Veterinarians graduate with a big body of knowledge and the ability to really make a difference. A veterinarian is trained to notice problems with your animal and to help prevent them from starting. 

We as veterinarians understand the impact we have on your life. We want it to be as positive as possible. We want you to understand that who we are and what we do is available to you and your pet and that taking advantage of what we offer is one of the most important things you can do.

Thank-you for allowing me, as a veterinarian, to help you.

Beware the Dangers of “Anaesthetic Free Dentistry”

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You know by now the importance of dental health in our pets. Periodontal disease is common and 85% of pets have some form of gum disease at any given time.

The goal of dental cleaning is to remove plaque and calculus or tartar that harbour bacteria. These bacteria are the cause of the infection in the gingiva and the periodontal ligament. The treatment involves using water and sharp instruments beneath below the gum line in the little groove called the sulcus, or in some cases in a periodontal pocket. It is a precise technique. It is exactly the same as what you have done yourself when you go to your dental hygienist.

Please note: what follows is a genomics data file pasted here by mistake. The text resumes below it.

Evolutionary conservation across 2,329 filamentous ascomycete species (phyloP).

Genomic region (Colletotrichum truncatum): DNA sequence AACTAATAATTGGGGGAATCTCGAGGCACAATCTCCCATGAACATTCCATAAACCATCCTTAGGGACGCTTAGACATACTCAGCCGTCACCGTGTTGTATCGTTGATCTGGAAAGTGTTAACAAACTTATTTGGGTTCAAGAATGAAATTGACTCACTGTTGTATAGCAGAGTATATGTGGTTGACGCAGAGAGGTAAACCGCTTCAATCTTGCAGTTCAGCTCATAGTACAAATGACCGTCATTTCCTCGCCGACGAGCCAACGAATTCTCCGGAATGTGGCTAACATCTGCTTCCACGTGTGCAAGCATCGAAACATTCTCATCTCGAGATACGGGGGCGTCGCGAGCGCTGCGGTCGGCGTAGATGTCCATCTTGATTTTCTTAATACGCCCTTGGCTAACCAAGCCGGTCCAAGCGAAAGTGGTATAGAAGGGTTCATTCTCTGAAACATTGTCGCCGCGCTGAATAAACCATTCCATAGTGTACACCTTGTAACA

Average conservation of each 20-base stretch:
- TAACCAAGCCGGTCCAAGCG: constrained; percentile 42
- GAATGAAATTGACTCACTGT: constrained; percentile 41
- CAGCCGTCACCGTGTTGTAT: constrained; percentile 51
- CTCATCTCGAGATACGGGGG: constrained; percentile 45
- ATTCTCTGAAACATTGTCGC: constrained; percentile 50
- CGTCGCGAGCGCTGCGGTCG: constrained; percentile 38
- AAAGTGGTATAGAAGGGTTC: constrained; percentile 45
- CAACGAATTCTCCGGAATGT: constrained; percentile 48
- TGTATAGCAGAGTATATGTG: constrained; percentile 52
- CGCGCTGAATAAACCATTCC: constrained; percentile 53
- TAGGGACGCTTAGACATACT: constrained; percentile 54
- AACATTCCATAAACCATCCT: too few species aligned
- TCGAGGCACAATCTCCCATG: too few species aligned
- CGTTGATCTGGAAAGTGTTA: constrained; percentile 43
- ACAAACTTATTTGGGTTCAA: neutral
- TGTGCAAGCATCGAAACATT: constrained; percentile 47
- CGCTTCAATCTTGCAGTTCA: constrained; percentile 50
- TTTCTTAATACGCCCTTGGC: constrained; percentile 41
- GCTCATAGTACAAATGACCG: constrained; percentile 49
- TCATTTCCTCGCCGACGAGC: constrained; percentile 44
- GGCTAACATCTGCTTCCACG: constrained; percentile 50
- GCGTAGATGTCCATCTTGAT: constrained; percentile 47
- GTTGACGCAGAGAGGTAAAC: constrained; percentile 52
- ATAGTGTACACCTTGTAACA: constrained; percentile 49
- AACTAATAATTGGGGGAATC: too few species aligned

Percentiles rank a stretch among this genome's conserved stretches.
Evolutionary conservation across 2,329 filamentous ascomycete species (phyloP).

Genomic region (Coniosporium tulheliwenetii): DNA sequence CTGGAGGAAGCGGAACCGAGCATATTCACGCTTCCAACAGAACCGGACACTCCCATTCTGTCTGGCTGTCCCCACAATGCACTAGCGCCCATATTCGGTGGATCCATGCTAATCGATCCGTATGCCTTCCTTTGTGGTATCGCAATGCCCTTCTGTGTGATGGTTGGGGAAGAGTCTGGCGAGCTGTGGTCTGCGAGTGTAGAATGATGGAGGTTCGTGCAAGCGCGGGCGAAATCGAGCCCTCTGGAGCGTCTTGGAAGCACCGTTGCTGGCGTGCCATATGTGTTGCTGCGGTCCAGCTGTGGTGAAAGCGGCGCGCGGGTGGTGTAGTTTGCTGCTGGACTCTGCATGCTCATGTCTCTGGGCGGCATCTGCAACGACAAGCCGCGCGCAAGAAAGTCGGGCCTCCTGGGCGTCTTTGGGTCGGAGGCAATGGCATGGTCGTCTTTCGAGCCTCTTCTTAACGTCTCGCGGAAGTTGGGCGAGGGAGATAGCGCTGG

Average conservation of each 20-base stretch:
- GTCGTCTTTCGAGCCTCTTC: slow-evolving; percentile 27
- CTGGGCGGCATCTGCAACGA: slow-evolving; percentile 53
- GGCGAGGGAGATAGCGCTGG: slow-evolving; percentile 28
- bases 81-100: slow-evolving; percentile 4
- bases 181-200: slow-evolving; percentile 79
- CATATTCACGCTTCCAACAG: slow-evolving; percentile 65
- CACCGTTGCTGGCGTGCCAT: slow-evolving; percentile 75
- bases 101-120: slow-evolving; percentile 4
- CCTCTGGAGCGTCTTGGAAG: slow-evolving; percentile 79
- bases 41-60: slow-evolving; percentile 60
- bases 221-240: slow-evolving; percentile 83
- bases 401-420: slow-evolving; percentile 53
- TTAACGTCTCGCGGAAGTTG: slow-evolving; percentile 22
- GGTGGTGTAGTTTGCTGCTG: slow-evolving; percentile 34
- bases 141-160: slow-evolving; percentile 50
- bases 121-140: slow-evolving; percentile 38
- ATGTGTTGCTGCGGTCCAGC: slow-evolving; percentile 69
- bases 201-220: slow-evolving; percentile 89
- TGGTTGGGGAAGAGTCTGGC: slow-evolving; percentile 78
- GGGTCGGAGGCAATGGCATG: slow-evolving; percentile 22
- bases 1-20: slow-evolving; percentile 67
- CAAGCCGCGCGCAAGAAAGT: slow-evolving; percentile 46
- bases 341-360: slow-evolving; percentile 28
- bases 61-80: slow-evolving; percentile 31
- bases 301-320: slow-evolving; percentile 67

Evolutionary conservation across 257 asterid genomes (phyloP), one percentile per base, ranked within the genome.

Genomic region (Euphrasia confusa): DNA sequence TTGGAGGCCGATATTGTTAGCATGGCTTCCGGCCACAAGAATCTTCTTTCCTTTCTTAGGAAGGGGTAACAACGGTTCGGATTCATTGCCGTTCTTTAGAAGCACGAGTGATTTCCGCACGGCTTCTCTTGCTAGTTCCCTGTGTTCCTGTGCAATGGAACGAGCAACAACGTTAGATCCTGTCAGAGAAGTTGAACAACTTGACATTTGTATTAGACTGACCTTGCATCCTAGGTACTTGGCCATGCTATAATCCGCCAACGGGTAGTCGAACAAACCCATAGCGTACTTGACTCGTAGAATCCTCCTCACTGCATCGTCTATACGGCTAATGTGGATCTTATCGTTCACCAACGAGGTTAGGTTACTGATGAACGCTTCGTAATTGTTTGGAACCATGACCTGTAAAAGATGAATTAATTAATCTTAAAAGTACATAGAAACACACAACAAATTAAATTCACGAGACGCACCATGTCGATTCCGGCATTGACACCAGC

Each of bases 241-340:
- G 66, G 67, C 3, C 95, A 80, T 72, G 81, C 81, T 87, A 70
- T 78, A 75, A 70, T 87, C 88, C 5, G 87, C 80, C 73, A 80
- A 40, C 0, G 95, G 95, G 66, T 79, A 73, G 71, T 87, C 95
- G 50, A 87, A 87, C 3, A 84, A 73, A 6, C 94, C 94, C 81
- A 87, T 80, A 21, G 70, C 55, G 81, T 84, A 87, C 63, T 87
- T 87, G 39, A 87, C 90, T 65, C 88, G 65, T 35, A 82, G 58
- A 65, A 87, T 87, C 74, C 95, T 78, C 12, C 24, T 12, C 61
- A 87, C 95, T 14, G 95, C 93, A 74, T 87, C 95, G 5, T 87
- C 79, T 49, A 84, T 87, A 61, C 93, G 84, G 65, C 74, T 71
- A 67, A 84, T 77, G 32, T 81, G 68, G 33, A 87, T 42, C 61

In veterinary dentistry, we need to use general anaesthetic. We must provide restraint and take precautions that the instruments and the pressurized water is not causing harm. There is no way to do a thorough sub-gingival scaling and polishing and careful exam with dental charting in an awake pet. If anyone tells you otherwise, then be careful.

Many people have concerns about anaesthetic. Today, with proper examination, blood tests, and other screening, we can know what to expect ahead of time and we can be very safe with general anaesthetic. Please talk to your veterinarian about your concerns.

To really treat gum disease and manage plaque and tartar in cats and dogs, there must be thorough cleaning above AND below the gum line. This treatment is specialized and should only be done by your veterinarian. Why? Veterinary dentistry is a branch of veterinary medicine and can only be legally performed by a licensed veterinarian and his or her representatives. These are highly trained professionals.

My main concern for anaesthetic free dental cleanings? I don’t want you to think that you can go and have a quick scraping done while your cat or dog is awake and that you are making a good health decision for your pet. Very little is being done for your pet’s dental health. And most important of all is that some harm may be done.